Ever hear about the boy who cried, "Wolf!"? Well, what about the boy who cried, "Virus!"? Is the kid a fool? Will we listen? Should we care? We won't know. When horror strikes (it could be as early as next fall), nobody's going to listen, nobody's going to pay attention. That's the trouble: too many warnings land on deaf ears. A lot of people are angry, scoffing that we have been scared half to death by a virus that doesn't seem so bad after all. Well, don't hold your breath quite yet. This current so-called "swine flu" is to be taken seriously. The disease experts are not kidding.
The following is a collection of stories and other items that were included in Alexandria newspapers over the years. 100 YEARS AGO May 1909 Ed Thompson has closed his meat market, leaving Alexandria with only one such market to serve the residents... The Oriental Limited Train on the Great Northern is now lighted by electricity produced from a generator in the baggage car and run by steam from the locomotive... The temperatures had warmed to 67 degrees by noon before an afternoon windstorm blew in and caused it to drop down to 14 degrees by nightfall...
How would you feel if, while being forcibly drowned, the people doing it kept telling you they are using only "enhanced interrogation techniques?" That phrase is the innocuous "substitute" for torture, as used by members of the Bush Administration. For years, they kept telling us that prisoners were not being tortured. When documentation of incidents of "torture" was released, Bush functionaries claimed they never lied about it, including Secretary of State Condoleeza Rice. But, in a way, they weren't lying.
The following is a collection of stories and other items that were included in Alexandria newspapers over the years. 100 YEARS AGO April 1909 The Alexandria Fire Department ordered 65 uniforms of blue wool pants with double-breasted, square-cut coat and nickel buttons at a cost of $10 to $15 each. Partial payment will be withdrawn from department funds, the remainder from its members... The Minnesota State Legislature approved $2,250,000 for the construction of a state prison.
It took a Scottish woman to teach the world never to judge a book - or a singer - by its cover. Most of us will probably forget that timely lesson, but Susan Boyle's magnificent performance on the TV show Britain's Got Talent rightfully brought the entire world to its feet. Last week, the CNN channel was on while I was reading a book. All of a sudden I heard the name "Simon Cowell" and stopped reading to hear an update about "American Idol." Looking up, I saw this frumpy-looking woman who looked like she was about to sing. I winced.
The following is a collection of stories and other items that were included in Alexandria newspapers over the years. 100 YEARS AGO April 1909 The city council has agreed to the following fixed rates set forth by the Board of Public Works: $75 for each lamp, $18 per street light, $44 for water hydrant, $100 for street sprinkling and $50 for trough service... So great was the demand for a liquor license in Parkers Prairie, that it was sold to the highest bidder, Nels P. Nelson of Henning. He will pay an annual fee of approximately $8.75 for each day his saloon is open...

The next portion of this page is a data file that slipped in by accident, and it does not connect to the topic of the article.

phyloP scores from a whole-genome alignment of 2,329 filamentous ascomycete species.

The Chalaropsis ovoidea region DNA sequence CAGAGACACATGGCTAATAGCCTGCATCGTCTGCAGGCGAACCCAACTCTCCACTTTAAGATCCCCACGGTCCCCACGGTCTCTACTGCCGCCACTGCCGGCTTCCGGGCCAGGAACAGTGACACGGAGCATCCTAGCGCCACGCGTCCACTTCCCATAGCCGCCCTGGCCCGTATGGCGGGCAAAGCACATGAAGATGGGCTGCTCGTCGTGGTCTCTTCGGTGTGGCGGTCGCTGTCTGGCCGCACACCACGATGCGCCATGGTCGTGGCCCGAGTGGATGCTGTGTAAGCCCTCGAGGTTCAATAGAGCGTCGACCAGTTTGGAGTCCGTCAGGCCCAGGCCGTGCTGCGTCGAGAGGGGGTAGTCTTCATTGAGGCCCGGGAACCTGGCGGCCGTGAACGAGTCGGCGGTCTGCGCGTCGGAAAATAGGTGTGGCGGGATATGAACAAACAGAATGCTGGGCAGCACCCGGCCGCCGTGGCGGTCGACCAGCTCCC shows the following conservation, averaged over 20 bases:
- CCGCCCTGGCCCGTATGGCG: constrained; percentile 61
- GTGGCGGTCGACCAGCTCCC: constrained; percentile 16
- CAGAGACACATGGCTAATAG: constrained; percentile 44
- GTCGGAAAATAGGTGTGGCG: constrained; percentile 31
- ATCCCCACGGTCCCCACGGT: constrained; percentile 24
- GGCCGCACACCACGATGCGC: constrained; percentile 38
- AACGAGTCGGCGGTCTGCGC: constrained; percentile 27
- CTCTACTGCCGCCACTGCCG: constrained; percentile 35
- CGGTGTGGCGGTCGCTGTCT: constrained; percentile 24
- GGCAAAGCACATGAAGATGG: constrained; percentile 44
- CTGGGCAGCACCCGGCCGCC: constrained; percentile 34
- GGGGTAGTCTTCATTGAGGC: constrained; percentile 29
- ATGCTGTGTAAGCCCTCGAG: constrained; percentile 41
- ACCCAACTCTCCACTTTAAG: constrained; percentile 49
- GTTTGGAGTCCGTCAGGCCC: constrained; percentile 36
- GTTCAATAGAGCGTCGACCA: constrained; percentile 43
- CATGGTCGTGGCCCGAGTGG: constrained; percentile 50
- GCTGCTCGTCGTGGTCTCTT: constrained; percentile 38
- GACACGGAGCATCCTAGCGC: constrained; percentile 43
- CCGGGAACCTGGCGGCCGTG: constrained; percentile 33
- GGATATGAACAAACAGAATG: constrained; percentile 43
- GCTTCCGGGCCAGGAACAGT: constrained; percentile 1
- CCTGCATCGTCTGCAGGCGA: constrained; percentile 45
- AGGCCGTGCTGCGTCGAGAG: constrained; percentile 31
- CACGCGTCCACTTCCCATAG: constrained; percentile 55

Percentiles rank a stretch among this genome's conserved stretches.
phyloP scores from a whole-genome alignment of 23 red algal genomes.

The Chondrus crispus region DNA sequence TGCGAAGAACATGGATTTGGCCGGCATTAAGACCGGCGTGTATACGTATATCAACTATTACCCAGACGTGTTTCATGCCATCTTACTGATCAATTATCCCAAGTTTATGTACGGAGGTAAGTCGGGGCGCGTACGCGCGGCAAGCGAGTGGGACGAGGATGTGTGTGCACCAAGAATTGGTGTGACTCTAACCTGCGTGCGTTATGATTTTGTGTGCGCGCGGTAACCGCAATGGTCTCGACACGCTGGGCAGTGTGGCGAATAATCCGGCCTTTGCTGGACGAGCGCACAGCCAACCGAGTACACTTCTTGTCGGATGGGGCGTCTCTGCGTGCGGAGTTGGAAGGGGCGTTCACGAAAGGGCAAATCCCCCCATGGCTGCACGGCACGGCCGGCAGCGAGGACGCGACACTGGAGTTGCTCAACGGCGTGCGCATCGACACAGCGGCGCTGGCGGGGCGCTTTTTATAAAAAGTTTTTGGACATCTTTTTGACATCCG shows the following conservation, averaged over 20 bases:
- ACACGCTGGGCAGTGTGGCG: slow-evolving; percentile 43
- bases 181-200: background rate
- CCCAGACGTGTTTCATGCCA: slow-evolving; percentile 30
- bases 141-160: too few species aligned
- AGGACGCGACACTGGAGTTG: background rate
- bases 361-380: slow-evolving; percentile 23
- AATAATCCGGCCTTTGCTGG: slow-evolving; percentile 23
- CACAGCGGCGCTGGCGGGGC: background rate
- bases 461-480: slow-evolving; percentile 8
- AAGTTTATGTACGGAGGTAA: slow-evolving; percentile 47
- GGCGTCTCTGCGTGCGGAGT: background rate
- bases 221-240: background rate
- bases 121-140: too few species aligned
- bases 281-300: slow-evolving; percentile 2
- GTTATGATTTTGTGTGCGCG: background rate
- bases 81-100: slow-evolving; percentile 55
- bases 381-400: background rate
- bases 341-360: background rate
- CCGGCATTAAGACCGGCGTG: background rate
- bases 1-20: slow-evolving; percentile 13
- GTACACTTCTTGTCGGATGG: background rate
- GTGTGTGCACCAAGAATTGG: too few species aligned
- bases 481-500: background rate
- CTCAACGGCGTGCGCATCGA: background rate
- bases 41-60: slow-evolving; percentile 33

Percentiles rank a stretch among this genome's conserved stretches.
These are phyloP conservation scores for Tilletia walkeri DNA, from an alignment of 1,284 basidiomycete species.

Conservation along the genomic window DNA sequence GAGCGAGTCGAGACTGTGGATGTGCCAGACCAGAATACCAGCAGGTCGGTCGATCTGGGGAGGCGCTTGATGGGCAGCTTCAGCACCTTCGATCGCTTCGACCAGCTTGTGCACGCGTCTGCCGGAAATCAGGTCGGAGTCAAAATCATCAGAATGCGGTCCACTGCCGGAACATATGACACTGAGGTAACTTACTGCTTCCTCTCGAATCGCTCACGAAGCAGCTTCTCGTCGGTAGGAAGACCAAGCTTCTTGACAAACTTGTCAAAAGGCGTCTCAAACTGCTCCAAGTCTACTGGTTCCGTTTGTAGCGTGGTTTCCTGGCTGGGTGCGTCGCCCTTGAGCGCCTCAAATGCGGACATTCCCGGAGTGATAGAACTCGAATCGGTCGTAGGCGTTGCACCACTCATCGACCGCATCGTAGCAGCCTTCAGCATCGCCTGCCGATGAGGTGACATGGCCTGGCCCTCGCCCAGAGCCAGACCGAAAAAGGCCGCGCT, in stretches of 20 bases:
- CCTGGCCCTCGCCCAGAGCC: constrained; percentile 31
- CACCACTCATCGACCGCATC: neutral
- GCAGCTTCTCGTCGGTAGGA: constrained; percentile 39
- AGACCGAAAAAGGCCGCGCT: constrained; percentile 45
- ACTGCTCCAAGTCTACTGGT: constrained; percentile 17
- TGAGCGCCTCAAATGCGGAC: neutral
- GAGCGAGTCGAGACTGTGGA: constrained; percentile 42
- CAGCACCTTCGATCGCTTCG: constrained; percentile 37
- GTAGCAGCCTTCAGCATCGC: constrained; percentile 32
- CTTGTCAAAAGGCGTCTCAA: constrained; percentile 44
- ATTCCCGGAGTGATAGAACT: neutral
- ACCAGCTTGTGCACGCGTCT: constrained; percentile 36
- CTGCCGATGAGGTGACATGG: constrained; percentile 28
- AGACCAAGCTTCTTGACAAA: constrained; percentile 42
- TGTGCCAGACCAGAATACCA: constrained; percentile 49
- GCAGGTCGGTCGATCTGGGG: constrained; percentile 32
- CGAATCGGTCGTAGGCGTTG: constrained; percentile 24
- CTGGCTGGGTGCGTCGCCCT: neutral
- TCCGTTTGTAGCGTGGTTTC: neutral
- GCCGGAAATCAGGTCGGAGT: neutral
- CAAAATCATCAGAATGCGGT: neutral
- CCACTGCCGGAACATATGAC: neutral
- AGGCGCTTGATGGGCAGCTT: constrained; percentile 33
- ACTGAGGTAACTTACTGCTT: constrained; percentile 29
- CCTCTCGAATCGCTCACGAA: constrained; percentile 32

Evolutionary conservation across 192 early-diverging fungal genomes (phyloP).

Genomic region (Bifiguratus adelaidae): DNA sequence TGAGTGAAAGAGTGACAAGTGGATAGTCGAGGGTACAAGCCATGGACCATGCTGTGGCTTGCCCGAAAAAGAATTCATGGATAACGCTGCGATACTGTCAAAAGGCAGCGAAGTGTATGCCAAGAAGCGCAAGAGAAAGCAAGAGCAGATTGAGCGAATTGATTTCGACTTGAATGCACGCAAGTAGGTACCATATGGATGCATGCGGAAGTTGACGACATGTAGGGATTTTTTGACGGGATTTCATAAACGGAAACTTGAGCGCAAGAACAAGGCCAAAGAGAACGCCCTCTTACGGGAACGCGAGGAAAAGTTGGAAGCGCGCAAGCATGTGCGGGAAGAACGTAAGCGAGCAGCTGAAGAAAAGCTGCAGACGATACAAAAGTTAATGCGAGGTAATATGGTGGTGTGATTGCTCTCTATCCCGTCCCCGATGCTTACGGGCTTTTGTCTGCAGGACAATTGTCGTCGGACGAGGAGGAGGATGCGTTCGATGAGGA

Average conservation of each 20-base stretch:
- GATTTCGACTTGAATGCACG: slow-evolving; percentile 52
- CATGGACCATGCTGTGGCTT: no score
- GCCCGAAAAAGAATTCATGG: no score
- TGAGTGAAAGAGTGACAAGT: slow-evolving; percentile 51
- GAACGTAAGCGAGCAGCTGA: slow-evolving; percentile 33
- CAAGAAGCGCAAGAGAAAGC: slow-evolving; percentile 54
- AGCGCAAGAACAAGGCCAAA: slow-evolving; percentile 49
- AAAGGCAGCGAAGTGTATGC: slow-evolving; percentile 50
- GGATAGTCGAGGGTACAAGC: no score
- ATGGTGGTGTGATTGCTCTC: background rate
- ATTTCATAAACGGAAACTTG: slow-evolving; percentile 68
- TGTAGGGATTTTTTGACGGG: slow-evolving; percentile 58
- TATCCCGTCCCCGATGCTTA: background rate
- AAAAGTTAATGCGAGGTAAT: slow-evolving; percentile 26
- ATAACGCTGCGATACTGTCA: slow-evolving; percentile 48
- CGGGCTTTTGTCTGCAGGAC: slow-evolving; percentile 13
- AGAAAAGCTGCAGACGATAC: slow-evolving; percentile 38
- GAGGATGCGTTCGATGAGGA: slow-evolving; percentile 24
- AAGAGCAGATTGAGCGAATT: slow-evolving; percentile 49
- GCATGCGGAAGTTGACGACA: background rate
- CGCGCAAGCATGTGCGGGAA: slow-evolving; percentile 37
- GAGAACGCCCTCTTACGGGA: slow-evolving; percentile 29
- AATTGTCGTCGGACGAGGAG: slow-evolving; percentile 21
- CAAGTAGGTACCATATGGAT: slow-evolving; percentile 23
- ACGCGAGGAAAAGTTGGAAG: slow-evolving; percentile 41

Right-wing extremism is on the rise, according to the Department of Homeland Security. About 200 of such extremists, we're told, are soldiers back from Iraq or Afghanistan. How do the folks at Homeland Security know that? And why would service overseas cause anyone to turn into a right-wing extremist? Still, it's a spooky thought. After all, it was right-wing extremist Timothy McVeigh, back from the war in Kuwait, who blew up the federal building in Oklahoma City, killing scores of innocent people. We shouldn't criticize only right-wing extremists.
The following is a collection of stories and other items that were included in Alexandria newspapers over the years. 100 YEARS AGO April 1909 A gentleman who was at the Rose Creamery when the cream came in said the creamery will "make" that town. He was surprised by the number of new barns in Spruce Hill Township and the amount of cream that was coming in... Mr. Sessions has purchased several lots on Lake Darling from L.J. Brown and offers the use of them for a public park providing he get some assistance in clearing up the grounds...
Don't ever watch a movie with a stickler. Sticklers are as bad as the know-it-alls - the ones who sit behind you in a movie theater and blurt out everything that's about to happen because they'd seen the picture before. Sticklers are people who watch movies only for "wrong" details, scenes that don't quite jibe or plot turns that make no sense. Sticklers are very observant people. But they can be very obnoxious. Years ago, I was watching a movie on TV. A friend popped over and started watching. I could tell he was watching it in stickler fashion because he was kind of glaring at the TV.
Editor's note: In Marge Van Gorp's column last Wednesday, April 1, the last section of items listed under 1999 was actually a continuation from 1984. The following is a collection of stories and other items that were included in Alexandria newspapers over the years. 100 YEARS AGO April 1909 A. P. Hanson purchased the Aiton property next to the new post office and plans to construct a two-story building for his furniture and undertaking goods.